Every morning I make the arduous 45 mile commute to the Peninsula from San Francisco. And every morning my routine is as follows:
- Run to the bus from my apartment (and in the process, forget my pre-packed lunch in the fridge)
- Sit amongst the same crew of people (none of whom has ever communicated or made eye contact with me. Journey to the Caltrain station in silence)
- Exit one stop shy of the train to grab a newspaper, cup of coffee, banana, and bagel. (fine, most of the time it’s a sugar raised donut)
However, this morning, I skipped the paper. This morning, I was reading something much more important. For the past week I have been reading Reversing the Curseby Dan Shaughnessy and reliving much of the 2004 baseball season in order to emotionally prepare for the start of spring training. Red Sox pitchers and catchers officially reported to Fort Meyers today.
On the bus I opened my copy and was instantly transported back the first half of the ’04 season when Nomar was angry with everyone, Derek Lowe couldn’t stop imploding on the mound, and the team, in general – sucked. I imagine I made a series of frustrated and angry facial expressions during the 20 minute ride to the Caltrain station. (Come to think of it, this may actually explain why no one ever talks to me on the bus.)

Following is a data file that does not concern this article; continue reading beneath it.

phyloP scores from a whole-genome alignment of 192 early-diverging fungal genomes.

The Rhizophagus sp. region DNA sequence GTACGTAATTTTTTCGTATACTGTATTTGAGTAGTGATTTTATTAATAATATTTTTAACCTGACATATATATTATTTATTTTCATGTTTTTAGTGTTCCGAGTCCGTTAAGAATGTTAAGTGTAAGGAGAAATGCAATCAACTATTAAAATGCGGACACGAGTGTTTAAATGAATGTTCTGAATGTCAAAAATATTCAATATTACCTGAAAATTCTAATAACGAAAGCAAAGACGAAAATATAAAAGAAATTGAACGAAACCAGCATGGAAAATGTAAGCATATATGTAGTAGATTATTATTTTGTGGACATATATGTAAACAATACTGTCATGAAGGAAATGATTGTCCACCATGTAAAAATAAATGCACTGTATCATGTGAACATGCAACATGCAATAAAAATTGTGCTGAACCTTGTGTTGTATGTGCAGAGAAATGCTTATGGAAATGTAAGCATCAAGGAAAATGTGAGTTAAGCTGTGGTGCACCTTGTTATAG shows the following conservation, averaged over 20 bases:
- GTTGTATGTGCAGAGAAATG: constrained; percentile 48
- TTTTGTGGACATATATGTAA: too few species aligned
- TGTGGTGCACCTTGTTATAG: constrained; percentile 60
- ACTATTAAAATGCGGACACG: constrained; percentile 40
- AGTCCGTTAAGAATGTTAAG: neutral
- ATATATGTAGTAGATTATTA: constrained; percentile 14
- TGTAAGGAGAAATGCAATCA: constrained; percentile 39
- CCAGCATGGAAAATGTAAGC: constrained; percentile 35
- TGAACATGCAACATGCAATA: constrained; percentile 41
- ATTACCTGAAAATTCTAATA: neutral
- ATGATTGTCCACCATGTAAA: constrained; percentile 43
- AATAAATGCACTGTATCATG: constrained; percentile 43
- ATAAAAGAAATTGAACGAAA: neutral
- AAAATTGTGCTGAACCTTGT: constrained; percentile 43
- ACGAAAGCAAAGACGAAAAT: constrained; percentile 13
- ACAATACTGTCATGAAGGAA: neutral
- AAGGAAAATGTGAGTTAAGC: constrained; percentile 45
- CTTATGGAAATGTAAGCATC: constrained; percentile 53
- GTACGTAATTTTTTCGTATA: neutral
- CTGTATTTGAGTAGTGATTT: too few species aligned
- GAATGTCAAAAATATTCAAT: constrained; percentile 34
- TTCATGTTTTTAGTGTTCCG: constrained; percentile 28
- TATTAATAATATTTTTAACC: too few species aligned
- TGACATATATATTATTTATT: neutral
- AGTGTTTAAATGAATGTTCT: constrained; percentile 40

Since moving to California four years ago, I have had to reconcile the fact that no one outside of New England cares about the Red Sox. It’s true. While there are designated Red Sox hotspots throughout San Francisco, the majority of folks here either hate the Sox, don’t know who they are, or don’t feel one way or another about them.
As expected, the newspapers devote most of their baseball coverage to the home teams, meaning I have to work a lot harder to stay informed of the team’s activities. Each morning I log on to the Boston papers and keep my homepage set to redsox.com. Being a transplant fan is hard work. It’s also emotionally draining. There is no one to discuss trade rumors, no one else to chide the Yankees, no one to commiserate with after a disappointing outing.
But being a transplant fan also makes you develop a keen ability to recognize a Boston accent or Red Sox cap 400 feet away. As I exited the train this morning, a passenger wearing the signature B caught my eye. I smiled and resisted the urge to run him down and bear hug him to the ground. I am hoping this desire dissipates in the near future. Ideally before March. Because I am heading to Florida next month to visit my Nana and take her to a preseason game. I already booked my flight. I have already printed the game tickets. Now, I just have to wait.